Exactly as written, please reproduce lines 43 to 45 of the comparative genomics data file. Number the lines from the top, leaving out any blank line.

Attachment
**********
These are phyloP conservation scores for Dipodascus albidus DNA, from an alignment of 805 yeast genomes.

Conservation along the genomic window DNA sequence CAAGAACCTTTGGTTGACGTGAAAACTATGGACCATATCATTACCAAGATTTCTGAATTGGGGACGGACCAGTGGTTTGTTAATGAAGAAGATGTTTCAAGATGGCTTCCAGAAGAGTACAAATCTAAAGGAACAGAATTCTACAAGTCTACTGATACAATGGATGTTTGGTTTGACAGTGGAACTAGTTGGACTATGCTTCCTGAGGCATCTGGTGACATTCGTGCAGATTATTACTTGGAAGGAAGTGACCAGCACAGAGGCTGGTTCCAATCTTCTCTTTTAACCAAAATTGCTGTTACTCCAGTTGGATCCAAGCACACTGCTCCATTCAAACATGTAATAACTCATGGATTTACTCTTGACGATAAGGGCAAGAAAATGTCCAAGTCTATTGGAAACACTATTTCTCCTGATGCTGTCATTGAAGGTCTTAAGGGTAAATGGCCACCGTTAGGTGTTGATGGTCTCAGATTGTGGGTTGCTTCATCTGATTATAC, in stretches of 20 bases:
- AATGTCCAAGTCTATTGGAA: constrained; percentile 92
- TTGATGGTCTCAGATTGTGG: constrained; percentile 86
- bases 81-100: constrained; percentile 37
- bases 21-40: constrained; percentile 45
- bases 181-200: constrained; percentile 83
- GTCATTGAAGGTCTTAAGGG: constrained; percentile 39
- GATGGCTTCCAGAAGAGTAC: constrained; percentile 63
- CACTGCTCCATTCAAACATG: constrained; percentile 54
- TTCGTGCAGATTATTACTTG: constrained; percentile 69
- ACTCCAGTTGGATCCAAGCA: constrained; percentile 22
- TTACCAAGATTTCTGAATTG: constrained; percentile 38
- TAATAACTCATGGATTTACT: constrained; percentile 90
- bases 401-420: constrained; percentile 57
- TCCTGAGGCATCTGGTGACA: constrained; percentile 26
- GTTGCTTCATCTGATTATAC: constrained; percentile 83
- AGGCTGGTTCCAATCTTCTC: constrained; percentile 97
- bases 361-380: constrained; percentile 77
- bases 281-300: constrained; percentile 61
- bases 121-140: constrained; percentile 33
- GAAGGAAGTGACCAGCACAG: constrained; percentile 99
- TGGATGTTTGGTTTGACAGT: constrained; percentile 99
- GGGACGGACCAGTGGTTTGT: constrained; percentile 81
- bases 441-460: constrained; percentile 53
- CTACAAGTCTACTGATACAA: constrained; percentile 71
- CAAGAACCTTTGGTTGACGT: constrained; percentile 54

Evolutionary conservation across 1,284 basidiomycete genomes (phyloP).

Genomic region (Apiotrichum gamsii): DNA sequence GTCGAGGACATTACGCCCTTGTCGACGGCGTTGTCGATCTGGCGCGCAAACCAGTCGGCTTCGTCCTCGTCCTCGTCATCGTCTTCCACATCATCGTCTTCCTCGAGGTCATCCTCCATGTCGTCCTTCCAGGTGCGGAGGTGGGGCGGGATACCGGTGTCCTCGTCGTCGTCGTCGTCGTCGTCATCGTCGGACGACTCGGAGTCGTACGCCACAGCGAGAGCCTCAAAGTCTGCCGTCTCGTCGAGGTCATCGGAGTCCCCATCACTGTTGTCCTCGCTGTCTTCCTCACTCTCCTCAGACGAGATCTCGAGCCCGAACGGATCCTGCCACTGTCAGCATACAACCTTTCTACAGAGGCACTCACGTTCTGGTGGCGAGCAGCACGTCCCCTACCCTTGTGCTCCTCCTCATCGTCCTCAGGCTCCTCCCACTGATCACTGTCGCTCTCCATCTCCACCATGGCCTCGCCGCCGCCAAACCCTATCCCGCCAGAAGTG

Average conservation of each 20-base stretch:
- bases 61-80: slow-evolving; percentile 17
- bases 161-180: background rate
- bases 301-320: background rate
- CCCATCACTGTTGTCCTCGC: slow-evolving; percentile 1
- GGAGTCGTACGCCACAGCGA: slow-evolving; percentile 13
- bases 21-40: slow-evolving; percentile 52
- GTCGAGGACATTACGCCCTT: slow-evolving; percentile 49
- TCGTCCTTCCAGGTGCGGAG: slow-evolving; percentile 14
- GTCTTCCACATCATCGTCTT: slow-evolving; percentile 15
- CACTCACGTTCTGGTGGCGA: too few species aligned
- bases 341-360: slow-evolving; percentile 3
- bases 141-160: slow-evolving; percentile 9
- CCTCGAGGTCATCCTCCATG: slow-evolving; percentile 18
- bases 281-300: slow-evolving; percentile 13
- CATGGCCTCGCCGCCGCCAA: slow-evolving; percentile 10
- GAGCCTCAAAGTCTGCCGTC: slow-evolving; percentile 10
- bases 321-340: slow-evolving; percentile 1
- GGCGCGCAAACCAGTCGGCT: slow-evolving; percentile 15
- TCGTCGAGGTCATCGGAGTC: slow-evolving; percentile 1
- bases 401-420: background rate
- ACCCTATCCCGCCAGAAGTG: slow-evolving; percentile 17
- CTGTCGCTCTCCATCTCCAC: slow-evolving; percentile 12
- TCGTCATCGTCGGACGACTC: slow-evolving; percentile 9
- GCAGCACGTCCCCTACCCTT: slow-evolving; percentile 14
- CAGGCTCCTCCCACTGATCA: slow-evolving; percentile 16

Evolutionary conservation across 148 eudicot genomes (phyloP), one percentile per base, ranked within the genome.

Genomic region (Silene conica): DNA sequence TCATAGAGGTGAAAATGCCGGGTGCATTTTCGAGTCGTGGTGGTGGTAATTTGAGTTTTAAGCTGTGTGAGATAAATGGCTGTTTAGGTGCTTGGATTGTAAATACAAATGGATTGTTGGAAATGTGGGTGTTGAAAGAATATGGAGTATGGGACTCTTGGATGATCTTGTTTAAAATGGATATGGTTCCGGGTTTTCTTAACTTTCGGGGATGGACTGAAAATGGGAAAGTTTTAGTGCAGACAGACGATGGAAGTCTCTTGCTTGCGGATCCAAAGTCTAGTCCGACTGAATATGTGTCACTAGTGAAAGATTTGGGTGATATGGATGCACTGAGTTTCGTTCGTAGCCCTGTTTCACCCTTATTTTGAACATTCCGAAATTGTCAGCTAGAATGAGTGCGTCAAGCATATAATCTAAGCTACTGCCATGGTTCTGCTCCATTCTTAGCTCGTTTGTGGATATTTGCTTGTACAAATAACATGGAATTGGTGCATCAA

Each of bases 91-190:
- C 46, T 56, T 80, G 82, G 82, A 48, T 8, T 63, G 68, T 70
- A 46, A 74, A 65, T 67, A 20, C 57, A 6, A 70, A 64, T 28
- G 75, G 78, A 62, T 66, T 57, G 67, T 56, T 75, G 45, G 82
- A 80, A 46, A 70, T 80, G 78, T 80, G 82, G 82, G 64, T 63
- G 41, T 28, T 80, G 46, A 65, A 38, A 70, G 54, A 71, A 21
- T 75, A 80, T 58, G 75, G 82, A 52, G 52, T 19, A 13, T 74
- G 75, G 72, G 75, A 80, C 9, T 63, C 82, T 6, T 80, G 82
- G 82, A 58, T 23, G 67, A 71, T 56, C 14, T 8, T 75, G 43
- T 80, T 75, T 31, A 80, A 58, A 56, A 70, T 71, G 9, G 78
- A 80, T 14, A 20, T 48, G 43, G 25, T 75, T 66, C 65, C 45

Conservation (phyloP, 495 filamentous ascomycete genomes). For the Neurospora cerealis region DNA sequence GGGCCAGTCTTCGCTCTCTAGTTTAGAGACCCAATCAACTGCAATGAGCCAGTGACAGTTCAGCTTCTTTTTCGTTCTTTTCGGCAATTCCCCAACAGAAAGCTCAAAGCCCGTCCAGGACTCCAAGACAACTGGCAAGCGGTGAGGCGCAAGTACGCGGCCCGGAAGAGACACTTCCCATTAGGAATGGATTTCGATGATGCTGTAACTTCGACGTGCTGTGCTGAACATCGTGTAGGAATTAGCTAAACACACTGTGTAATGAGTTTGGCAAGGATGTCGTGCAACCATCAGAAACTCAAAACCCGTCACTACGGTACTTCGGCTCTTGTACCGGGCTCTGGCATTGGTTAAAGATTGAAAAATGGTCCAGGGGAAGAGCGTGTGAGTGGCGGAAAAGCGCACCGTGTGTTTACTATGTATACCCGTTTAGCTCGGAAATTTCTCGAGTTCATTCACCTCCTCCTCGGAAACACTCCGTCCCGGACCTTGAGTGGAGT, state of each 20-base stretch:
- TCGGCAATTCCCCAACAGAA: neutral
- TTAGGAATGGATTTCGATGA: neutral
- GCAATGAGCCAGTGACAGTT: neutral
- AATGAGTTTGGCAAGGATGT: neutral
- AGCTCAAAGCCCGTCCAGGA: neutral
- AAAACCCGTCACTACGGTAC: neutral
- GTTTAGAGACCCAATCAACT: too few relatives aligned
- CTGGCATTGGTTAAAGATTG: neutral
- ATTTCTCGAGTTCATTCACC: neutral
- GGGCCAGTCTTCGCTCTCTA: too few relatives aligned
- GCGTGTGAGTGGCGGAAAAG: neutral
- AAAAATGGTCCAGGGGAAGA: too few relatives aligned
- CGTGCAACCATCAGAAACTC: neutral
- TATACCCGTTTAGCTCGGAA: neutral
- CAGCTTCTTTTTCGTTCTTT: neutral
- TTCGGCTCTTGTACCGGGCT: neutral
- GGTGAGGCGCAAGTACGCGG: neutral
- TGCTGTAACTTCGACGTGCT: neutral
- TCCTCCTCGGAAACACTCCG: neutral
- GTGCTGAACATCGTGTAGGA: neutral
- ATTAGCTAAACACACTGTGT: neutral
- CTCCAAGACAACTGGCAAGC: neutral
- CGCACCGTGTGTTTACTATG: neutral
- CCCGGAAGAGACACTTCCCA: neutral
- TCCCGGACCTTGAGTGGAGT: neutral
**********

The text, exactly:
- CCTCGAGGTCATCCTCCATG: slow-evolving; percentile 18
- bases 281-300: slow-evolving; percentile 13
- CATGGCCTCGCCGCCGCCAA: slow-evolving; percentile 10